Employees who can and want to take advantage of these options are often your hardest and most capable workers, and the most important goal of IT should always be to enable the company’s stars to be exactly that. Evolving business models require companies to be able work innovatively, so a company that doesn’t embrace these trends may very likely fall behind one that does. And lastly, employees expect their company to give them the options they need to succeed. Every time I interview a prospective hire, and hear about the frustration they had trying to work in their company’s antiquated IT environment, I know that’s a company failing on all of these counts.
So, what recommendations does Dell offer to companies that agree that they need to move forward and embrace the consumerization of IT? There are nine, which I’ll summarize here:
- Articulate a clear technology philosophy and set a consumerization strategy that follows that philosophy.
- Tight-fisted security and anti-social media policies often have the opposite effect, driving employees to circumvent security controls and socialize unprofessionally. Better to work with them than against them.
- Stop preventing employees from using their own devices, starting by encouraging them to use their smartphones for work. Smartphones are the fastest growing category, and the first place you should direct your efforts.
- Supply employees with tools and apps designed to make it easier to get work done on their devices.
- Try out giving field workers and executives tablets and seeing if it works well and replaces existing devices. Encourage other employees to bring their personal tablets.
- Develop clear philosophies on cost sharing of such device initiatives with employees, and pay close attention to when the business case can and cannot be met for paying for such devices.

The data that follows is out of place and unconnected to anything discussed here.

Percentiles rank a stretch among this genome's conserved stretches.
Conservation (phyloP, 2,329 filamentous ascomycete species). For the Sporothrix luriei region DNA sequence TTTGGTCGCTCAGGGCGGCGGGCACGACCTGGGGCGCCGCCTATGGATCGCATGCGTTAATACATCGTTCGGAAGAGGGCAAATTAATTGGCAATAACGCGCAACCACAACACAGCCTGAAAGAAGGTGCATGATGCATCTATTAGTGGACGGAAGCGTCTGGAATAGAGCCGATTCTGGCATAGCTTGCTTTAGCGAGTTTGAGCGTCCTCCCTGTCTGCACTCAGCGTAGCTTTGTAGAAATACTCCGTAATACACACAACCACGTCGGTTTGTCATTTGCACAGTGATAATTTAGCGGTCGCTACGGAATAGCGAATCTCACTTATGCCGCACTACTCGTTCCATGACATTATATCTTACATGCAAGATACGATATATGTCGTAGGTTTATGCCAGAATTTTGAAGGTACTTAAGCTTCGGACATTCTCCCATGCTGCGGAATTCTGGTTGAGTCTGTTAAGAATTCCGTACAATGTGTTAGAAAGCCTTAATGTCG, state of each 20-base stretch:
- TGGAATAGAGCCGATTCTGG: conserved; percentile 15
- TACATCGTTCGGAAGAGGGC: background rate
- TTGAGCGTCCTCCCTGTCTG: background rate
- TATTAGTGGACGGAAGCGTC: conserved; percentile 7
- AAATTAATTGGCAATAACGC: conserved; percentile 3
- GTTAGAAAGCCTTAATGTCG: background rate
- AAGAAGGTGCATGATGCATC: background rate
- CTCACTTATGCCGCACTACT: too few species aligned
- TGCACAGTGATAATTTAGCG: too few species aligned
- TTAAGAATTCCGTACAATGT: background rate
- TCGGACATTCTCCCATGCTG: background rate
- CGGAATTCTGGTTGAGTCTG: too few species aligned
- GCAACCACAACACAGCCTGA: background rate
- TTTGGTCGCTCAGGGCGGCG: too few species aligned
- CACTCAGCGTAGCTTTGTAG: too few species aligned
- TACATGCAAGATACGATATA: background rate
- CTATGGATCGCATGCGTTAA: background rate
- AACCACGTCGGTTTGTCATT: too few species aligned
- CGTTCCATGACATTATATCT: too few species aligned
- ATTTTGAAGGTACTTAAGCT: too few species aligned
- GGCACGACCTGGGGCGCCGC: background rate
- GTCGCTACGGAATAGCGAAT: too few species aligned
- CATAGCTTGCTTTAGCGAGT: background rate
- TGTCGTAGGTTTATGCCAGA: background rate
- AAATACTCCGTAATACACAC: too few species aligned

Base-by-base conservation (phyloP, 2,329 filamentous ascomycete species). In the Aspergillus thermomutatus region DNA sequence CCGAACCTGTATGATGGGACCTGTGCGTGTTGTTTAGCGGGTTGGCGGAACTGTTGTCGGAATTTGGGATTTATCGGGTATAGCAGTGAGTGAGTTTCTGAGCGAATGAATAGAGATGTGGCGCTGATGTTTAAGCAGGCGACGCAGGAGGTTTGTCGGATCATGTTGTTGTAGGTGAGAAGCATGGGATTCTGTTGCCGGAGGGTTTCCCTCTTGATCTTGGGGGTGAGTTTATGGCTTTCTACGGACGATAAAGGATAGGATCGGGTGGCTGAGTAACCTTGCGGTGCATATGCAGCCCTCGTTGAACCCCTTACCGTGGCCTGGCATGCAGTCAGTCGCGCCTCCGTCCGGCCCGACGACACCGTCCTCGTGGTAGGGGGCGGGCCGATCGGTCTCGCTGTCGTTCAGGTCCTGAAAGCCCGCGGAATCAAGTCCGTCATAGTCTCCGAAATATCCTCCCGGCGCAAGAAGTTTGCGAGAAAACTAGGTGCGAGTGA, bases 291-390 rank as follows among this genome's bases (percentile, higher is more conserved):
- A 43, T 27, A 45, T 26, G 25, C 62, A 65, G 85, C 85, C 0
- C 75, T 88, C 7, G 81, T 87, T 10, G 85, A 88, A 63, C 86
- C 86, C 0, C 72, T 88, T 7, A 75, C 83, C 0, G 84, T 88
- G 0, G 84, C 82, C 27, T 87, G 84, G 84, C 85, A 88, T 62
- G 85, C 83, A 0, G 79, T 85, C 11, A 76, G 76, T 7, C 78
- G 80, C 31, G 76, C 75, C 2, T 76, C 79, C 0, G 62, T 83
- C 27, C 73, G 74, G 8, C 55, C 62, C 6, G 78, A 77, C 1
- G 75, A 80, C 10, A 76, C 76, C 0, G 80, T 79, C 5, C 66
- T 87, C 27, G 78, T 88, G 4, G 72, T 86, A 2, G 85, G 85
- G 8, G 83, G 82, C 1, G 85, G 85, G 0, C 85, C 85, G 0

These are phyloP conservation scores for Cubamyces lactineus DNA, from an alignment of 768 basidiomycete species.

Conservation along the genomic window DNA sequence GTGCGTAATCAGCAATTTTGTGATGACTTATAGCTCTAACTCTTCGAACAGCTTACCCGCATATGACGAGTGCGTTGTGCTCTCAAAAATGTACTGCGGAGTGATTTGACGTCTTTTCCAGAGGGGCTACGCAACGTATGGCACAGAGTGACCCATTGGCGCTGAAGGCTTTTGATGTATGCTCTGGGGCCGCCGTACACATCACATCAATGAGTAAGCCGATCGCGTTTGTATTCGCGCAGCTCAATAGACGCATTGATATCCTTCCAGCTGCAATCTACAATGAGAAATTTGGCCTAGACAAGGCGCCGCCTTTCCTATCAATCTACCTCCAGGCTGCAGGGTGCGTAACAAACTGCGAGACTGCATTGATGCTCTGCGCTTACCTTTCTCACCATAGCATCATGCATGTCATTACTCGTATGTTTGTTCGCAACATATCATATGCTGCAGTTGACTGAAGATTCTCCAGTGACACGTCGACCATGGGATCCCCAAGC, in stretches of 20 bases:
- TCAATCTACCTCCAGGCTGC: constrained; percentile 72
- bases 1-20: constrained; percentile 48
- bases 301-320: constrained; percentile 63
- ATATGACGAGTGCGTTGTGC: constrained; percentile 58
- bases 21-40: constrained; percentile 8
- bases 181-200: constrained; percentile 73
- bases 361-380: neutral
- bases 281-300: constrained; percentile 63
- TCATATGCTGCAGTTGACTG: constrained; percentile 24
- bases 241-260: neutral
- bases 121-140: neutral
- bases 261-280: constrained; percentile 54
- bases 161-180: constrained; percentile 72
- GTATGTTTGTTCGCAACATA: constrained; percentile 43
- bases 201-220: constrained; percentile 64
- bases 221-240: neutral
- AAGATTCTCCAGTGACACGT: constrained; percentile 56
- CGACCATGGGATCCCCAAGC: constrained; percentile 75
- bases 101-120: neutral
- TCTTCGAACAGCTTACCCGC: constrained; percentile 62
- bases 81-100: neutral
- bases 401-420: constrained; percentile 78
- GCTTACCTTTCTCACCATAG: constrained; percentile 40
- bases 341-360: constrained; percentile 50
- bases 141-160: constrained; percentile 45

- Invest in desktop virtualization where appropriate, since it allows all those disparate devices to conform when needed, and provides many advantages.
- Don’t lose sight of software licensing restrictions. If your employees use software with harsh restrictions, each additional device could require you to re-purchase software, adding significant costs.
- Don’t use end user stipends.
I found this last point to be of particular interest. The paper points out that end users aren’t particularly good at picking devices, especially since they value mobility over business capabilities. Stipends also allow for an infinite number of user-chosen configurations and support headaches.
I agree, and propose an alternative: More limited stipends. Rather than not implementing such a program, IT needs to come up with a device category right for the company, or for different types of employees. I see in our firm the proliferation of iPads, which have proven generally worthless for our particular business needs. In a company like ours, where powerful software and complex productivity are key, it would make sense to offer stipends on Windows tablets only. As a manager, I’d want my people on something like Dell’s Latitude 10 Tablet, featuring the Intel® Atom™ Z2760 processor, which does all of the fun things an entertainment or media tablet like the iPad can do, but also does the job when real work needs to get done. In another company, where simpler needs make more sense for consumer IT devices, I might encourage an iPad-only stipend, thus cutting down on IT support costs. Every company needs the right strategy here.